Six weeks with


Since September 2013, the ‘Amader Daktar’ team at mPower has been using the Human Centered Design toolkit by This year, between August and September, we worked closely with a team from to co-design the next round of iteration for the Amader Daktar model. Don’t know Amader Daktar or We’ll you should, and you can check out more about them here and here.

In early August, Behrouz Hariri and Danny Alexander joined us in Dhaka to conduct the IDEO brand of human centered research. Over three intensive days of interviews, card sorts, and storytelling exercises, (interview and survey forms don’t work we’ll with the HCD process) they confirmed our research findings from over a year back. With the findings fresh in every one’s minds and a strong sense of intuition, we dove into the most unbelievable brainstorming session I have ever had- between the six of us, we came up with 350 ideas over 6 hours!

For those of you who are unfamiliar with the IDEO process, it’s a series of expansions and convergences. Yeah, I didn’t really understand it at first either. Simply put, the process requires you to come up with a large number of findings and then focus on the most important; it requires you to generate tons of ideas, but focus on the most likely to succeed; it requires you to think big, but start small.

So that’s what we did- focused on the ideas that popped up again and again and seemed most likely to succeed. Based on those ideas, we designed very rudimentary prototypes to take out with us in our next field visit.

One such prototype was a blank prescription with a number of cards containing information you would and wouldn’t normally expect in a prescription. We had cards for medicine, dosage, doctor’s name and qualification, but we also had cards for weather information, a picture of the doctor and a visual representation of when the medicine should be taken. The idea was to let the end user design their own prescriptions to see what resonated with them.

A major characteristic of the IDEO approach is the mindset that every tool, including prototypes, is a learning opportunity. Use them to see what works and what doesn’t, but keep in mind that it’s perfectly fine if the prototypes crash and burn, as long as you learn some new insight (or for that matter, even some old insight) from the experience.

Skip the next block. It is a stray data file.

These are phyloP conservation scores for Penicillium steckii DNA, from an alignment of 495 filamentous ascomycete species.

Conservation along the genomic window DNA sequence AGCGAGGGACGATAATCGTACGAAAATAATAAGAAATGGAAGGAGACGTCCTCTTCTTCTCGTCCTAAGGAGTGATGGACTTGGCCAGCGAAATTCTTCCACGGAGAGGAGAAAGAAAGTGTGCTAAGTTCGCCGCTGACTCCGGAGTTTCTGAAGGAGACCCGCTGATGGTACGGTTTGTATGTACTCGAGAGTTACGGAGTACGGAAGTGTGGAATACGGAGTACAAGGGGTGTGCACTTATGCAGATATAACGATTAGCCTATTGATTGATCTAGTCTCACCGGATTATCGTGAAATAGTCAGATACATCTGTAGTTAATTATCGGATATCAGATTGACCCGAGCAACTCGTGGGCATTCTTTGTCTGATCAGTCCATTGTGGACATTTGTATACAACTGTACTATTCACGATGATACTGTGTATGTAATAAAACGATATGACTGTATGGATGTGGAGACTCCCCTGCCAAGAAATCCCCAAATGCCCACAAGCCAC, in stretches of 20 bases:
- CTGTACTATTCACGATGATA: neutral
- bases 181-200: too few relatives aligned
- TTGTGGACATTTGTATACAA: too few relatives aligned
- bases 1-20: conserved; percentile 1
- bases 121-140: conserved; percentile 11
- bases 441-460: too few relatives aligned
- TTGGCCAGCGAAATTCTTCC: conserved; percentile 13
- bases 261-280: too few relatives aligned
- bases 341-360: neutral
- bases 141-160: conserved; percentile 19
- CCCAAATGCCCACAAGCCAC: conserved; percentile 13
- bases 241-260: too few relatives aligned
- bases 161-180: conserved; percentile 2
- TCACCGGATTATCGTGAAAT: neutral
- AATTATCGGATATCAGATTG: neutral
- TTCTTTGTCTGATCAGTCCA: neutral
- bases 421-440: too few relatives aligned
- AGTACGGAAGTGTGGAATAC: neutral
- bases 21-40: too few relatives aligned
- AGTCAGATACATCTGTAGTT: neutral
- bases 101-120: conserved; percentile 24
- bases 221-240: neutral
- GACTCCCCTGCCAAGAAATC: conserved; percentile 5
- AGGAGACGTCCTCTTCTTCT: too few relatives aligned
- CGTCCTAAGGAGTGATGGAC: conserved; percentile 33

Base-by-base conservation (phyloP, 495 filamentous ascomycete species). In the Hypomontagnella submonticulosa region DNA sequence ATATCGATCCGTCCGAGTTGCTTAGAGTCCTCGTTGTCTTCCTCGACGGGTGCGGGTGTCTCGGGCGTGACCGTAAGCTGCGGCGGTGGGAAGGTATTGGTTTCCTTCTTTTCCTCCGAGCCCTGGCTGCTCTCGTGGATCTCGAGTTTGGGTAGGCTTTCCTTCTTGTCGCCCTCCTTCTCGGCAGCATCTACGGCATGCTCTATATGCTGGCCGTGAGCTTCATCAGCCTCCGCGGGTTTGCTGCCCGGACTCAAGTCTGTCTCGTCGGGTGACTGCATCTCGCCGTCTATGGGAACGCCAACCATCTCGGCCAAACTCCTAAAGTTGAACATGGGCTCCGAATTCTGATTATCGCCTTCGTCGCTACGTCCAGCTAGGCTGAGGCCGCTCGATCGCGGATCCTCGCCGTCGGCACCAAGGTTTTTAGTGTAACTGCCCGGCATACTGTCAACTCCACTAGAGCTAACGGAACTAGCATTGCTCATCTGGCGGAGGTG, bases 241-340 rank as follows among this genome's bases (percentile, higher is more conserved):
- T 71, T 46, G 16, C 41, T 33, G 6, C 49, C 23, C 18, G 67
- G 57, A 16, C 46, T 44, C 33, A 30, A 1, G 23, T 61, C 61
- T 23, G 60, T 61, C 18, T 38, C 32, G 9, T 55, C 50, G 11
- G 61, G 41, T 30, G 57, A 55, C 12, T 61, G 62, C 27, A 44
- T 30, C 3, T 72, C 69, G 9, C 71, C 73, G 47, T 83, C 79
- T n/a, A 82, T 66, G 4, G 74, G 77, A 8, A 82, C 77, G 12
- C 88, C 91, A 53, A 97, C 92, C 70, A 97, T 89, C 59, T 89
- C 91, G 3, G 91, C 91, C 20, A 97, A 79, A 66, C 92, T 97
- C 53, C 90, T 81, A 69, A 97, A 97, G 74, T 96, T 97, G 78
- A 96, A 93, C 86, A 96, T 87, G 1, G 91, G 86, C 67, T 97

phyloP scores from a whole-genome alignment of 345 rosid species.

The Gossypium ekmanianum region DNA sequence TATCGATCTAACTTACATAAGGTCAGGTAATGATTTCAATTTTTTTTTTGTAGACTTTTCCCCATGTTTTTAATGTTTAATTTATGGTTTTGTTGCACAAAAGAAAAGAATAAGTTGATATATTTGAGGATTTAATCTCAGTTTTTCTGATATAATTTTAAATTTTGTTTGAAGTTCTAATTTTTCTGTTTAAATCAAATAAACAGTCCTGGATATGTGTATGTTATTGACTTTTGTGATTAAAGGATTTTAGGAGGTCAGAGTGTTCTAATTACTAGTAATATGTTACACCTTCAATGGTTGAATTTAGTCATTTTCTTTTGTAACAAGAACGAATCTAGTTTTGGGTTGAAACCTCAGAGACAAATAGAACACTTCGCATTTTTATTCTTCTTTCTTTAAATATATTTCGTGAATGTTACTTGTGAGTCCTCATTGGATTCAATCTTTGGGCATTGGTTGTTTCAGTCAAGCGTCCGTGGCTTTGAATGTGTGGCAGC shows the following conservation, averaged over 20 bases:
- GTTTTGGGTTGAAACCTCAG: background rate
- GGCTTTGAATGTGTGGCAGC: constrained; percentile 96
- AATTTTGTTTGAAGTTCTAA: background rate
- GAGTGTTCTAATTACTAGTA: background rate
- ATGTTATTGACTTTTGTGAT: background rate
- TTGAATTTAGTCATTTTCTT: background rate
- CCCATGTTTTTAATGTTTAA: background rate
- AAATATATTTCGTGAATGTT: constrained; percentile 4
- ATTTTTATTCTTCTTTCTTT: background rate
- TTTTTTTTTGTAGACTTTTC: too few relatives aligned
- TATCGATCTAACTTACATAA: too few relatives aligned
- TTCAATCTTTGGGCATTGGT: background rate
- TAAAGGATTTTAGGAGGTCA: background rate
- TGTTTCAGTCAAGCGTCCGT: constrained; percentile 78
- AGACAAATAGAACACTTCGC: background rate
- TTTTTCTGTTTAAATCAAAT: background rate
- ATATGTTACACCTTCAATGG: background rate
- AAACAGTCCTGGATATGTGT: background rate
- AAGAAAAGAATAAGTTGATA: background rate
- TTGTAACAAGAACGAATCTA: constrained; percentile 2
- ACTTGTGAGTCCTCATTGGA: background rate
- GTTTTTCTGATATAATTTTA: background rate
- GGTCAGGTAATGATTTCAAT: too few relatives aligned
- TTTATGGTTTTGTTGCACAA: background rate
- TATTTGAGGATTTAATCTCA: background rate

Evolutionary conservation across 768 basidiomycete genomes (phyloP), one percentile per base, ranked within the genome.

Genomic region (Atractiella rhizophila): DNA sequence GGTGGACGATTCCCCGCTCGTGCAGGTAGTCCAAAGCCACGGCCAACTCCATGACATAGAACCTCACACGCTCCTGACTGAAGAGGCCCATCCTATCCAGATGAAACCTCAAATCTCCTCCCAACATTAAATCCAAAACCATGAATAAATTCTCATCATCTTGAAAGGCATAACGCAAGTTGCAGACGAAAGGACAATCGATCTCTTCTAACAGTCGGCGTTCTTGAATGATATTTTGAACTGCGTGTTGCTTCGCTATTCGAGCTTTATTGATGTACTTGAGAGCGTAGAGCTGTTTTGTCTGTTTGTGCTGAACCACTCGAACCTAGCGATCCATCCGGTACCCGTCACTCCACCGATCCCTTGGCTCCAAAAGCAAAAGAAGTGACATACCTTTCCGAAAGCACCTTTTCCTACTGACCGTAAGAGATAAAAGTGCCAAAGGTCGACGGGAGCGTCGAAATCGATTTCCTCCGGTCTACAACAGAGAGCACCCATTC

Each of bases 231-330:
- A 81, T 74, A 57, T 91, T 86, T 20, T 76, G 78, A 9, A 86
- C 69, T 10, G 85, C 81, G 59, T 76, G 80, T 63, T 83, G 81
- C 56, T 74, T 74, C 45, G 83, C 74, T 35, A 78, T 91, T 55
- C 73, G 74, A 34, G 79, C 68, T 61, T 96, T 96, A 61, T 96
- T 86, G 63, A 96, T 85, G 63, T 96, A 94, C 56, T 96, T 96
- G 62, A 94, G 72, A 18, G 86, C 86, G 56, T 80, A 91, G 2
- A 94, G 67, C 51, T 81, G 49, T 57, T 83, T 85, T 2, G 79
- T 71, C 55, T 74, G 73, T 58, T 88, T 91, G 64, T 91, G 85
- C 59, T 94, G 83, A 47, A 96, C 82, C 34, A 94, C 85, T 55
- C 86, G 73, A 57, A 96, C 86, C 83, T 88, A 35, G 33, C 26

The last two weeks of the engagement took place back in San Francisco, at the office. That’s where we met Minnie Bredouw, an amazing interaction designer and our third team member. Working with Minnie, we were able to completely redesign the user experience in just a couple of days in a way that guarantees ends user satisfaction and delight. With Danny and Behrouz, based on all the insights from the field, we also hashed out several other models of service delivery that we need to test before declaring a ‘most likely to succeed’ model.

So that’s where we are now. There’s a lot to be done, and even more to learned. We’re looking to optimize the user experience, harness the power of word of mouth marketing, ease the adoption of the Amader Daktar service and try out different service delivery models to find the most easily scalable and replicable healthcare delivery solution for rural Bangladesh.


But taking a step back from all we have to do in the next couple of months, there’s the much more important question of what we’ve learnt over the past two. Working closely with was an invaluable opportunity, not for the recommendations we received or the tools and methods that we learnt. The crux of the value lies in the shift in mindset that occurred during the engagement. A shift from being overly concerned about thoroughness and perfection to seeing the value in ‘quick and dirty’. A shift from a results-oriented approach to one that is much more focused on learning. A shift from being afraid of failure, to actually embracing it as a doorway to innumerable insights. And ultimately, the shift to a more human centered approach to design.


Ahmed Abu Bakr


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